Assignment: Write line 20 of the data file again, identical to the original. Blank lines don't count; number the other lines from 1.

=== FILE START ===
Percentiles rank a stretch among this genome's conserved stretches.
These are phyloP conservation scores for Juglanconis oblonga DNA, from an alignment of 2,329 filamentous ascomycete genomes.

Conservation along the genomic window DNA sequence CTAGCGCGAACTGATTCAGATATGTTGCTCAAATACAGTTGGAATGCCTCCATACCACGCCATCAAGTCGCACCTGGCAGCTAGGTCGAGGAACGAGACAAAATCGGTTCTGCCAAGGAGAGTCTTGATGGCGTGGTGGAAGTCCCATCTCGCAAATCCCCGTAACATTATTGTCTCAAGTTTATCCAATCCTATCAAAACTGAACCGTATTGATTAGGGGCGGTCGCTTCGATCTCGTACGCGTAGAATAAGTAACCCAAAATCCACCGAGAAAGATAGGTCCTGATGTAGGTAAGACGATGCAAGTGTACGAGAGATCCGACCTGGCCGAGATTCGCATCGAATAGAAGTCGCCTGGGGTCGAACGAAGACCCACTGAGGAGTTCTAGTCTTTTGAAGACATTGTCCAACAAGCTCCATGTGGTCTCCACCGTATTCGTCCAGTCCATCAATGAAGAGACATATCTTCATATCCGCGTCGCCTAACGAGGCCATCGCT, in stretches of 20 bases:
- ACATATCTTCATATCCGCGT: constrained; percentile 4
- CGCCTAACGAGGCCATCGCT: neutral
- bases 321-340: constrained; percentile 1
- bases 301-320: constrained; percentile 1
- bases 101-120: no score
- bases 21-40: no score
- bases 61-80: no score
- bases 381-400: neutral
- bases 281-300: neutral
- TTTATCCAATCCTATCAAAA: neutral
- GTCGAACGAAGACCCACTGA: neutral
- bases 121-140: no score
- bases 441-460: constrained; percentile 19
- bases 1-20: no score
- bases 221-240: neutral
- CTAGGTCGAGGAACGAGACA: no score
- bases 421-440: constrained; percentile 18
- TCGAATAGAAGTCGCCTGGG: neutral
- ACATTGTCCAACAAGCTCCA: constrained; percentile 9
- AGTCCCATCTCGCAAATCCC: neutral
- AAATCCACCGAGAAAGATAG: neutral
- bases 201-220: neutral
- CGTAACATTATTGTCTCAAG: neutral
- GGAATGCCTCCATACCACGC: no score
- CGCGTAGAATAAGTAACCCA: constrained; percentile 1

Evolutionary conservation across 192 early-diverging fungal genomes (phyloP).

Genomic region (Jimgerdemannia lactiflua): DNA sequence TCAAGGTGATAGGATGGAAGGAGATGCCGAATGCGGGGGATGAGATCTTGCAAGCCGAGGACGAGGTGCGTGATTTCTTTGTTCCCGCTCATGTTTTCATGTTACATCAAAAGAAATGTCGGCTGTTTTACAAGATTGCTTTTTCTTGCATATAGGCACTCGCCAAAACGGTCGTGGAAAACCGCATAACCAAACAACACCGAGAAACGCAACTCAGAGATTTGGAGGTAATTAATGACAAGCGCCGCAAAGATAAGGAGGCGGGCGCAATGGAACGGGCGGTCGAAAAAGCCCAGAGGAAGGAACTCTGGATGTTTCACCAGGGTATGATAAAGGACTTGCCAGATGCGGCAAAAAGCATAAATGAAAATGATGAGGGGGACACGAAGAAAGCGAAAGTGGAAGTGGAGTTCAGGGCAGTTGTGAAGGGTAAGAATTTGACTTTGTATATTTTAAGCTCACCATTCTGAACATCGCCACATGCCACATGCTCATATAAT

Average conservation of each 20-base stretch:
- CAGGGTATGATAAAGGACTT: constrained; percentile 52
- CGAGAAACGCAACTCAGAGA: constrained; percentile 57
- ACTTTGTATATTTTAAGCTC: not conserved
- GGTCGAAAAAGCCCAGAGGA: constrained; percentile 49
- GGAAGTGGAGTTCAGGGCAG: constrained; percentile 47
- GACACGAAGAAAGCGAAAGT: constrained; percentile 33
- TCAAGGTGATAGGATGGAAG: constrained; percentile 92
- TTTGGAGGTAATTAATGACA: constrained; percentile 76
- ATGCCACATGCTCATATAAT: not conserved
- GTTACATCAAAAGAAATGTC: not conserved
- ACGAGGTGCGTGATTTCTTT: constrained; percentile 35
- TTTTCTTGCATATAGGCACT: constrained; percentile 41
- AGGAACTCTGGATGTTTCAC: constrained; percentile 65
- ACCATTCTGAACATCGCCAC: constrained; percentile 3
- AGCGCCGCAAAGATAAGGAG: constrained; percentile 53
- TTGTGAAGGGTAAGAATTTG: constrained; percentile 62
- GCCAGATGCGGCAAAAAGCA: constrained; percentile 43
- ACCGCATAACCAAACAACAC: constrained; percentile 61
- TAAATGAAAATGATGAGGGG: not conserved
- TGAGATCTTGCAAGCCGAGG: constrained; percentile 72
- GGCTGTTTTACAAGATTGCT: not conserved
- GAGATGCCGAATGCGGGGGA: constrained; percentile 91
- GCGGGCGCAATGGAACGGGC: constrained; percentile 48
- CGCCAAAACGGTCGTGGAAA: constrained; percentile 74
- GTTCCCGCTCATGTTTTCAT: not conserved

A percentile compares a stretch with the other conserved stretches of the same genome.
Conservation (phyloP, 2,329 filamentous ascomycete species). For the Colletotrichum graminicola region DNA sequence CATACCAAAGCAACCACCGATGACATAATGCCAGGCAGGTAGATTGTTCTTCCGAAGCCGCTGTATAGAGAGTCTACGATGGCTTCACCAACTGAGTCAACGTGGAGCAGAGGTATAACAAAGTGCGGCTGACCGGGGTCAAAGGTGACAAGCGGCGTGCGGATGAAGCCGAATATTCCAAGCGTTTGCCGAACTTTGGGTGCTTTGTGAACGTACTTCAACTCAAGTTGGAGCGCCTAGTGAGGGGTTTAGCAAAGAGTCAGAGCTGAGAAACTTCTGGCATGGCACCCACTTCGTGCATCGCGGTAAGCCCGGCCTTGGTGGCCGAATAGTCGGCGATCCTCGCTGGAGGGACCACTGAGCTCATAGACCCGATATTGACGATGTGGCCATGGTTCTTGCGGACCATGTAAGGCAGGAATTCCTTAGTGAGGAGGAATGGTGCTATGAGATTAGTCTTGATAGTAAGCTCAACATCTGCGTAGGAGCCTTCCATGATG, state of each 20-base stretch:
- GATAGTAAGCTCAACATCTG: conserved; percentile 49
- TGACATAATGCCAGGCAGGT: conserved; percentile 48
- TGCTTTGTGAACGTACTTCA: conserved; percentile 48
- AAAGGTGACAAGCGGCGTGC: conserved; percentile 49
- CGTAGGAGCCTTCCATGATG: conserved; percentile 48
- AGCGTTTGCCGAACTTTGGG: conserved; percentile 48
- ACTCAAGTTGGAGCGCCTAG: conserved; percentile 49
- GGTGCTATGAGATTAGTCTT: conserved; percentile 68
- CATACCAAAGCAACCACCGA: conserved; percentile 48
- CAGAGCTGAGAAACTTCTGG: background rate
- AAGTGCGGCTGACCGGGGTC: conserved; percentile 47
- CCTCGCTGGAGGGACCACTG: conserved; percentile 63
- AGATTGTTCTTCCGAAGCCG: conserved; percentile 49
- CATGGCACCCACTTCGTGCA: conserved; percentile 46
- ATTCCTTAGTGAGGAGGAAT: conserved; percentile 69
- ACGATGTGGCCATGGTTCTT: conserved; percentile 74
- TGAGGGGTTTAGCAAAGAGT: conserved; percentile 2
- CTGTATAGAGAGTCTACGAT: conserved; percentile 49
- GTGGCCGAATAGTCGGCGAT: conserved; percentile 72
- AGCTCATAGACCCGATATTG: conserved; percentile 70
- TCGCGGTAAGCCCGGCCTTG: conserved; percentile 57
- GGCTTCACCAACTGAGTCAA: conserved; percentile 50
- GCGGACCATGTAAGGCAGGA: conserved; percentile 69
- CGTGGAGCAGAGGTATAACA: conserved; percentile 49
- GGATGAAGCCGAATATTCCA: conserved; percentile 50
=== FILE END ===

- bases 421-440: constrained; percentile 18